[Hopefully this isn’t too focused on health-care. I don’t wish to be dreary.]
When it comes to highlighting wingnuttery as Metavirus recently did, I’m unfortunately a poor substitute of late. I’ve become desensitized to partisan insanity. When I read that same quote several days ago—”our democracy has never been threatened as much as it is today”—I did not think twice about it. Par for the crazy course, it seemed.
I’m reminded of Jane’s Law:
The devotees of the party in power are smug and arrogant. The devotees of the party out of power are insane.Quite true. I’m sure most of you remember how smug and arrogant the Republican Party was when it held power. But perhaps you don’t also remember left-wing craziness during the effort to reform Social Security. And perhaps you don’t see the arrogance of Democrats today. It may be easier to shrug off your own side’s excess, but it’s there—though I hope not usually to the degree Republicans have been spewing lately.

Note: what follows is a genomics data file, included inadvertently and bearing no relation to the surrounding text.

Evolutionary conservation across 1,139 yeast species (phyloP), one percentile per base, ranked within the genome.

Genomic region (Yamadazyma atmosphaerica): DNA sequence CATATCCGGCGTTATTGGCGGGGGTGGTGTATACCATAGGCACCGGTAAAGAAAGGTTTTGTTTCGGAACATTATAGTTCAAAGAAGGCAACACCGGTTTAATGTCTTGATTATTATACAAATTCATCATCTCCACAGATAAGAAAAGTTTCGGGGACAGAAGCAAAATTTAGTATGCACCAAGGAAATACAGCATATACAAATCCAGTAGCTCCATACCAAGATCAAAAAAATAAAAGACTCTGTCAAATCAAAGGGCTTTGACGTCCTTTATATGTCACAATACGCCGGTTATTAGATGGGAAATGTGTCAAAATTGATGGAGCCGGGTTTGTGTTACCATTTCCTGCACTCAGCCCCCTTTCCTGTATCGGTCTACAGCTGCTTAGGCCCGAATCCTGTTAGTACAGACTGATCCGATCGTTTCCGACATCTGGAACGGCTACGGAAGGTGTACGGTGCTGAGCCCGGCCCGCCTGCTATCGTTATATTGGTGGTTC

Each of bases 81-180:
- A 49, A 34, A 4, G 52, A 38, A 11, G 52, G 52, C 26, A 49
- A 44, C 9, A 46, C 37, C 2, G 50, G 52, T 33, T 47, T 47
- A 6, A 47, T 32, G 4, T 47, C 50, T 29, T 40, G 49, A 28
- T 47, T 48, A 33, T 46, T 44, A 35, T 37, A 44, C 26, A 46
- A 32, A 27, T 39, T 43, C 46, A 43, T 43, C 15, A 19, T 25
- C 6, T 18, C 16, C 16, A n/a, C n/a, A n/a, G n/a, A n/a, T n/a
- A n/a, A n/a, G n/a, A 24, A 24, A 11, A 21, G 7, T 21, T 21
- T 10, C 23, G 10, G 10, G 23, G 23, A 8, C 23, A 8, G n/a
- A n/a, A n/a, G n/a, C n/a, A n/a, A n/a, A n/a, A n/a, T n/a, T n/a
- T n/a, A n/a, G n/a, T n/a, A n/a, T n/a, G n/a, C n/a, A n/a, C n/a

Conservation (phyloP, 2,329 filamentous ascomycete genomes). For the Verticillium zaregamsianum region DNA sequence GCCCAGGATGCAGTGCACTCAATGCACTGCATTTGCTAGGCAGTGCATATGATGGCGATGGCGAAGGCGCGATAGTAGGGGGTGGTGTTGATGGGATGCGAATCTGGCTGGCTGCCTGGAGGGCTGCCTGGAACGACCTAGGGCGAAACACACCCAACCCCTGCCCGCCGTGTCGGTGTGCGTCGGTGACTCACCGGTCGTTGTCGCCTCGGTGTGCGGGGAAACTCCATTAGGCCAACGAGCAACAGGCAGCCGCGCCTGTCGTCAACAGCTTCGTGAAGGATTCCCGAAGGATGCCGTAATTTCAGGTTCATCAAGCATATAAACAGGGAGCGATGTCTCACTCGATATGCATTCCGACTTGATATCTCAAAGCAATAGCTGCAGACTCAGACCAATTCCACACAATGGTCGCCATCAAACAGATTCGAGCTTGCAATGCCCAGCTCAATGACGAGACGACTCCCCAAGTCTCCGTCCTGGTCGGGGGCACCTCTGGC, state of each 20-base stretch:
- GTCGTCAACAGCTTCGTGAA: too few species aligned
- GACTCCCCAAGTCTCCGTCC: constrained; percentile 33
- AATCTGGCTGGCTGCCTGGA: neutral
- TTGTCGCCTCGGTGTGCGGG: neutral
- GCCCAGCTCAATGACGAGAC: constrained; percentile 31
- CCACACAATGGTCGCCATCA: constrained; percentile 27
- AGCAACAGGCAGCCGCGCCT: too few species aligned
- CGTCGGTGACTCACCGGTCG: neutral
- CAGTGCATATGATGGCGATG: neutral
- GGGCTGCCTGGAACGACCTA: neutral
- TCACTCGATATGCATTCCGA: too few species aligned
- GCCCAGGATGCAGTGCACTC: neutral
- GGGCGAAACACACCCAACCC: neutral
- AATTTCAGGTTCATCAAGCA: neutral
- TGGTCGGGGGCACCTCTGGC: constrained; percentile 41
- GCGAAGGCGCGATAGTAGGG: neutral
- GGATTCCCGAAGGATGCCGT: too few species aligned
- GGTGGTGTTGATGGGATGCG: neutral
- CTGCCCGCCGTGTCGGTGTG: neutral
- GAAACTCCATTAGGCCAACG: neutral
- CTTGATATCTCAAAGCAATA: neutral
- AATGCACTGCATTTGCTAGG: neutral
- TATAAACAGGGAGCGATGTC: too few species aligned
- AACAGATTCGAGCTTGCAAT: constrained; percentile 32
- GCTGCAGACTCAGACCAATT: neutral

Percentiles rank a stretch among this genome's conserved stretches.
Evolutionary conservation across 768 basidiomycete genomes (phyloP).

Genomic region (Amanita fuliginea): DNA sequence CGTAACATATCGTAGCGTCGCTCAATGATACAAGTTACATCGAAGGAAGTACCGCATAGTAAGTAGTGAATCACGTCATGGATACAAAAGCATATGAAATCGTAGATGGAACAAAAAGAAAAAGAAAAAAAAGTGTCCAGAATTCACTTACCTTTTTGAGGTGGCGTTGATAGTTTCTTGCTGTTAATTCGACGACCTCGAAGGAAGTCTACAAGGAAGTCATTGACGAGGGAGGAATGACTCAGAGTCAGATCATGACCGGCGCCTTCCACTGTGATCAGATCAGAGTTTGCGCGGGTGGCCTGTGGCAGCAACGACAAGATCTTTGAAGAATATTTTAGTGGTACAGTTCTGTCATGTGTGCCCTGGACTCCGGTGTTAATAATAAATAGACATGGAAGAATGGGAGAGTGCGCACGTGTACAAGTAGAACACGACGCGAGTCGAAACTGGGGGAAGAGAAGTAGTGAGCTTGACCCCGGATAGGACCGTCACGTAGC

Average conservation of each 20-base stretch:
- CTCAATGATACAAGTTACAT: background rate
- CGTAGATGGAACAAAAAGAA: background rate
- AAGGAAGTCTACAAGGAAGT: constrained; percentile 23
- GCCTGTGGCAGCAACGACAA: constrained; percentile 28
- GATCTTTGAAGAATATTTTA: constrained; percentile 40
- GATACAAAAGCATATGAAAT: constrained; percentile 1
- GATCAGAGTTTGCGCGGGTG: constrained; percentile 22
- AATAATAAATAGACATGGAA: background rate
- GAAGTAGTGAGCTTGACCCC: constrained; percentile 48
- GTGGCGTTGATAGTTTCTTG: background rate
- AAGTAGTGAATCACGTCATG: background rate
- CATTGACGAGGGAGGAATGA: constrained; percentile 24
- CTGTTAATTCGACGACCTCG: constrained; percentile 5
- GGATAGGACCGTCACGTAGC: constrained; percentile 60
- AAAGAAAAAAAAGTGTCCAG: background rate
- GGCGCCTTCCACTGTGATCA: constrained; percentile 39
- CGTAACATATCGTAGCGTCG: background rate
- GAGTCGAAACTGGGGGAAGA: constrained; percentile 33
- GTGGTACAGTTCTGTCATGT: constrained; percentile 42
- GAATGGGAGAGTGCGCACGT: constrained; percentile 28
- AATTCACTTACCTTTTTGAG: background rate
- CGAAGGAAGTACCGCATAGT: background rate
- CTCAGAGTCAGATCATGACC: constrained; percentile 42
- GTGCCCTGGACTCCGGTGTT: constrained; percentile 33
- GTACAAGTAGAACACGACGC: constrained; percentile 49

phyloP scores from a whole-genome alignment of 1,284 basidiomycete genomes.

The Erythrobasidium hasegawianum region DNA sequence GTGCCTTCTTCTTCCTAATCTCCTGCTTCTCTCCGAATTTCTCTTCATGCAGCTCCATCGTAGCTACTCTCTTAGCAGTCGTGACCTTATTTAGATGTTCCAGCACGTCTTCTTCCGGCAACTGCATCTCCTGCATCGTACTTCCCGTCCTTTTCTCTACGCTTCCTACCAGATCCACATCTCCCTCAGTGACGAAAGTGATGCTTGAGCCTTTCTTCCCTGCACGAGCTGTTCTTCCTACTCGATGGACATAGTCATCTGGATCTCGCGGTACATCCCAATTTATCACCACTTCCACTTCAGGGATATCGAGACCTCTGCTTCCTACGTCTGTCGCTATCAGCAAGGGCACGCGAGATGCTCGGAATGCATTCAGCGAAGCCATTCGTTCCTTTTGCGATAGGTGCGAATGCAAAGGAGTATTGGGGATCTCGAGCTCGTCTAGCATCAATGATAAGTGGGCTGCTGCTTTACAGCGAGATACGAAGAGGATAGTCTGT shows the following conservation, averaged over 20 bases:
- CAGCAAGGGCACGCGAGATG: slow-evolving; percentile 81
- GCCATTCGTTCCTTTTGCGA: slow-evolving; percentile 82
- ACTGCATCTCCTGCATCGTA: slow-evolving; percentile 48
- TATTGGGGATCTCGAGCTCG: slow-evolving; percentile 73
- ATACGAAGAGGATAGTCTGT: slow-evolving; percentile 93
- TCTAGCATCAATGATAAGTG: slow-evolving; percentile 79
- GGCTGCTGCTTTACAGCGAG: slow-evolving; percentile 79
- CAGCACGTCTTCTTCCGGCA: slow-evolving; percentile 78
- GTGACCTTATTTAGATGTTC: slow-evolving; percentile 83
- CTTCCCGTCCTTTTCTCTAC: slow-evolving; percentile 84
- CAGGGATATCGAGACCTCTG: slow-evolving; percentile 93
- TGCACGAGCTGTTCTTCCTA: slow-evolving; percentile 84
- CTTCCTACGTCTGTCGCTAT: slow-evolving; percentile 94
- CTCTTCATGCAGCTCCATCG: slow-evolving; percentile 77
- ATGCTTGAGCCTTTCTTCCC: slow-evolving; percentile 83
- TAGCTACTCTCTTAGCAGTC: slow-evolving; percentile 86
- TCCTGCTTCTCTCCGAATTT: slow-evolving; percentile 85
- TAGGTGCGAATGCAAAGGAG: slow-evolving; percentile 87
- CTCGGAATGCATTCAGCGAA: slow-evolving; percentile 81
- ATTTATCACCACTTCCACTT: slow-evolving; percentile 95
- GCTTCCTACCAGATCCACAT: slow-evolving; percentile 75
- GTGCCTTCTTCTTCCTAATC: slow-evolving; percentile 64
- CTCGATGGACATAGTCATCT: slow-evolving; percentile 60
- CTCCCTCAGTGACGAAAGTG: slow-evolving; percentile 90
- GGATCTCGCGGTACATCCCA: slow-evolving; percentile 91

I don’t plan on digging into this much, however. Partly because it’s yesterday’s news, but mostly because I wish to avoid drowning in weak man arguments. The majority of the partisan blogosphere pretty much runs on weak mans. A progressive will pull some ludicrous position or quote from a conservative to ridicule with her buddies, and vice versa. Subtext being: “of course we have to fight those people—they’re all insane!”. It becomes a snarky, smug, morale-boosting sport. One that in the past I’ve dabbled in often—albeit from my own pox on both your houses perspective.